By Atom Markarian
The Armenian Central Bank (ACB) has taken the first step towards the gradual introduction of mandatory insurance of saving accounts which it hopes will strengthen public trust in the country’s banking system.
The ACB will set aside in February a quarter of mortgaged commercial bank reserves for a special “insurance fund” that would partly or fully compensate depositors of banks facing bankruptcy. Under the existing rules, the banks have to deposit 8 percent of their cash deposits with the ACB.
The Central Bank chairman, Tigran Sarkisian, said late last week that the deposit insurance system will be put in place by 2005. “This insurance fund will take shape in the next two years and it will start functioning from 2005,” he told RFE/RL.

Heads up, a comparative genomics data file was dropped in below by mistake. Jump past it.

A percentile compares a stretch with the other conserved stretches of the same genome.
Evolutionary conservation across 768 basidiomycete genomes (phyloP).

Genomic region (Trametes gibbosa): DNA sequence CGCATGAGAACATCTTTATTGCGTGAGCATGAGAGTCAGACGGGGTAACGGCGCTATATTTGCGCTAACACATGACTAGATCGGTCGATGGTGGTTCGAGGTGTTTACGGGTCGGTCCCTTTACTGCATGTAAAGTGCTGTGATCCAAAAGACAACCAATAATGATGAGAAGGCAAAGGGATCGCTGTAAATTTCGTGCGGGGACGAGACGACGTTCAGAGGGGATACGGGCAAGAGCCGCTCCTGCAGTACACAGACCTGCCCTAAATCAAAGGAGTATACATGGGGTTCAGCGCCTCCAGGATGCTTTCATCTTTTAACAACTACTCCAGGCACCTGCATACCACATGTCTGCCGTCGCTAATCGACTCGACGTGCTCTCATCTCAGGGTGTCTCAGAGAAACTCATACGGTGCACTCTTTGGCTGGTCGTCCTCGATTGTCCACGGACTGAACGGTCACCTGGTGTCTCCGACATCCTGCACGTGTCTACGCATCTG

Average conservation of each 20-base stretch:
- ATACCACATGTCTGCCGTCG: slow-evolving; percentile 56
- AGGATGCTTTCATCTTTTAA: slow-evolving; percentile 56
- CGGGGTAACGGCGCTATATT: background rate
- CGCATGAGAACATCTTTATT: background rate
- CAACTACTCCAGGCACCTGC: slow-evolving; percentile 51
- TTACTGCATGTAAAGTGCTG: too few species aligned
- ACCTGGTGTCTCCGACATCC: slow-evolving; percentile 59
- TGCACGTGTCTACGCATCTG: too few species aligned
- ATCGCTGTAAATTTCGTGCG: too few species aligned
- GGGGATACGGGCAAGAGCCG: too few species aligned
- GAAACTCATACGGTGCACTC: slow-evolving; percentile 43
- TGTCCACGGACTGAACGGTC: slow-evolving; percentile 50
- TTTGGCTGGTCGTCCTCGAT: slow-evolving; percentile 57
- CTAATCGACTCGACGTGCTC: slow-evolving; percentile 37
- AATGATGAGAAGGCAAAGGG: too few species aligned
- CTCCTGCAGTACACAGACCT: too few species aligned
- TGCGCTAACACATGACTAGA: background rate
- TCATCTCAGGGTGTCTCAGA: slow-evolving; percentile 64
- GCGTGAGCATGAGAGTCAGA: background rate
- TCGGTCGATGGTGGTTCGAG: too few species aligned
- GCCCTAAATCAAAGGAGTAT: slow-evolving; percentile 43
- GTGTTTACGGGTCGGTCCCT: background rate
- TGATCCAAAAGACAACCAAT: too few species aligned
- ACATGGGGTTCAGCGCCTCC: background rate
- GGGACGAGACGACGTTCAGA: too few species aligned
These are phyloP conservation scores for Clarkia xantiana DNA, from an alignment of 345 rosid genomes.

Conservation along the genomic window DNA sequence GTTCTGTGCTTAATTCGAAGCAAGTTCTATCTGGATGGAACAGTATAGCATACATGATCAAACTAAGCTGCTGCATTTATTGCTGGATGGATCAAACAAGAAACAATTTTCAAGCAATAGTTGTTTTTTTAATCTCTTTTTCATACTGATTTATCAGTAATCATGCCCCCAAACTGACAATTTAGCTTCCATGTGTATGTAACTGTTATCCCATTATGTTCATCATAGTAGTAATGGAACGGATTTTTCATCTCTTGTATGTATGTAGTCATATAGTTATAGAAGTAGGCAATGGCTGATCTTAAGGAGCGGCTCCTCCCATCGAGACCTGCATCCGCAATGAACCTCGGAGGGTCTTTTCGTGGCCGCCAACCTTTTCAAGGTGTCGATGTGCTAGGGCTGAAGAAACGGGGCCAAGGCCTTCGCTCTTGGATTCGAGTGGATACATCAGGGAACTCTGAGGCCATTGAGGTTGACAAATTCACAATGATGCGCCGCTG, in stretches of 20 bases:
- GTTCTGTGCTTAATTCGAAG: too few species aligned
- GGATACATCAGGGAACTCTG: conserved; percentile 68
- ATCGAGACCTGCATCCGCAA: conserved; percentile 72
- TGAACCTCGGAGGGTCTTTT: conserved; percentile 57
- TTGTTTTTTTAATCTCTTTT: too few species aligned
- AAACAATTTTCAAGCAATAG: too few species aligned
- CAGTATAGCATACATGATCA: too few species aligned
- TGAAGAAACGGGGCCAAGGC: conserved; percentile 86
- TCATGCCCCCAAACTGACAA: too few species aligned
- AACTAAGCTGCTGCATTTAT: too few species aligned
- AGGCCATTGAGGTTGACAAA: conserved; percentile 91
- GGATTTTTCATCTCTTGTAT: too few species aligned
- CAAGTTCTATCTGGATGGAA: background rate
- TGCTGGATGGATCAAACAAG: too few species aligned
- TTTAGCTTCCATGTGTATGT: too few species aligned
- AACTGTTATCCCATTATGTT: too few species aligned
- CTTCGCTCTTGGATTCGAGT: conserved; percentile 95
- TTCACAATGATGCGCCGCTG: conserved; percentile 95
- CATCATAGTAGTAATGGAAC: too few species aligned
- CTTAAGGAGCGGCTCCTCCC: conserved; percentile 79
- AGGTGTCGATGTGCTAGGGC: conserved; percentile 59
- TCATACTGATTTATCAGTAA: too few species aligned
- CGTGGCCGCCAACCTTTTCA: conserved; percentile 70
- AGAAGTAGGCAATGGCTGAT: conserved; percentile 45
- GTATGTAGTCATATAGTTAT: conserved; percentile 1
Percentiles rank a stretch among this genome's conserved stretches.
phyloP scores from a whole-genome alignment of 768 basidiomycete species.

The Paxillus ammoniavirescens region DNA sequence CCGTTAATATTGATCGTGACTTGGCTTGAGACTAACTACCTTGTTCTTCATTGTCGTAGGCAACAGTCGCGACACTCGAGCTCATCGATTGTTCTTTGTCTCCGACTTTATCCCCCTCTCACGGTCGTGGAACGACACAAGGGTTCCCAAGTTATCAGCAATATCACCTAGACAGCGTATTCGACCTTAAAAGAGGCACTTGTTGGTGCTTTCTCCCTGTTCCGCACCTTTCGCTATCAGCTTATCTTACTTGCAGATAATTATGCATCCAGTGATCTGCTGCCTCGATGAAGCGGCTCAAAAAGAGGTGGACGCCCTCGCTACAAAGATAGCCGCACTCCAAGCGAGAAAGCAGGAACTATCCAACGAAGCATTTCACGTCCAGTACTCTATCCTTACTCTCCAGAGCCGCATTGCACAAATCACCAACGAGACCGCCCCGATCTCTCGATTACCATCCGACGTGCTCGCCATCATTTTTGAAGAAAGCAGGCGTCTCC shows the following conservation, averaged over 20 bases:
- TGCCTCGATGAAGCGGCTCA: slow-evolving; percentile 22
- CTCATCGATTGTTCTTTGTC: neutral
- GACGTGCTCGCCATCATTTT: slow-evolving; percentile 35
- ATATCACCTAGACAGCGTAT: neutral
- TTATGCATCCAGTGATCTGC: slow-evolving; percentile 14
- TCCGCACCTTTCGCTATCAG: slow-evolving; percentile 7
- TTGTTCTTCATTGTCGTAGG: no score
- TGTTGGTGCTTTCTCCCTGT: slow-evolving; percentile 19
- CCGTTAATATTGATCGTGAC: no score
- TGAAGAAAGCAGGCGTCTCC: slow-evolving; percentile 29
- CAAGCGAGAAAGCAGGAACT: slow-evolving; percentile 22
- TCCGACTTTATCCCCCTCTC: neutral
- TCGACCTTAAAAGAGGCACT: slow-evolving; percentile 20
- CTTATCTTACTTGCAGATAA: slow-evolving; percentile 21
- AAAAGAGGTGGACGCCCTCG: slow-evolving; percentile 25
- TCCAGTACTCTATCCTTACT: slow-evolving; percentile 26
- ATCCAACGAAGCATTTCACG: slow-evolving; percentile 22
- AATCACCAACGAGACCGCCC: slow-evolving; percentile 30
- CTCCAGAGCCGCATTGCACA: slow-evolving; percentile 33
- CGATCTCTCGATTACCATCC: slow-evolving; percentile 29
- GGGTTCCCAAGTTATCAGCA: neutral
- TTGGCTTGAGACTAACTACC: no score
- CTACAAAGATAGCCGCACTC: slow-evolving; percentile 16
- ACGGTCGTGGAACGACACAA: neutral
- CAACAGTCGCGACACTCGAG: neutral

The ACB expects that the two-year period will see consolidation of about three dozen local banks most of which are too small to make loans to large businesses. It believes larger banks will be less vulnerable to bankruptcy.
Sarkisian said the deposit insurance will cover bank accounts worth up to 5 million drams ($8,600) each.
According to various estimates, more than 80 percent of money circulating in Armenia bypasses the banking sector, with most business transactions still carried out in cash. Besides, many people remain wary of keeping their savings in banks. Deposit insurance could therefore help the latter attract much more financial resources.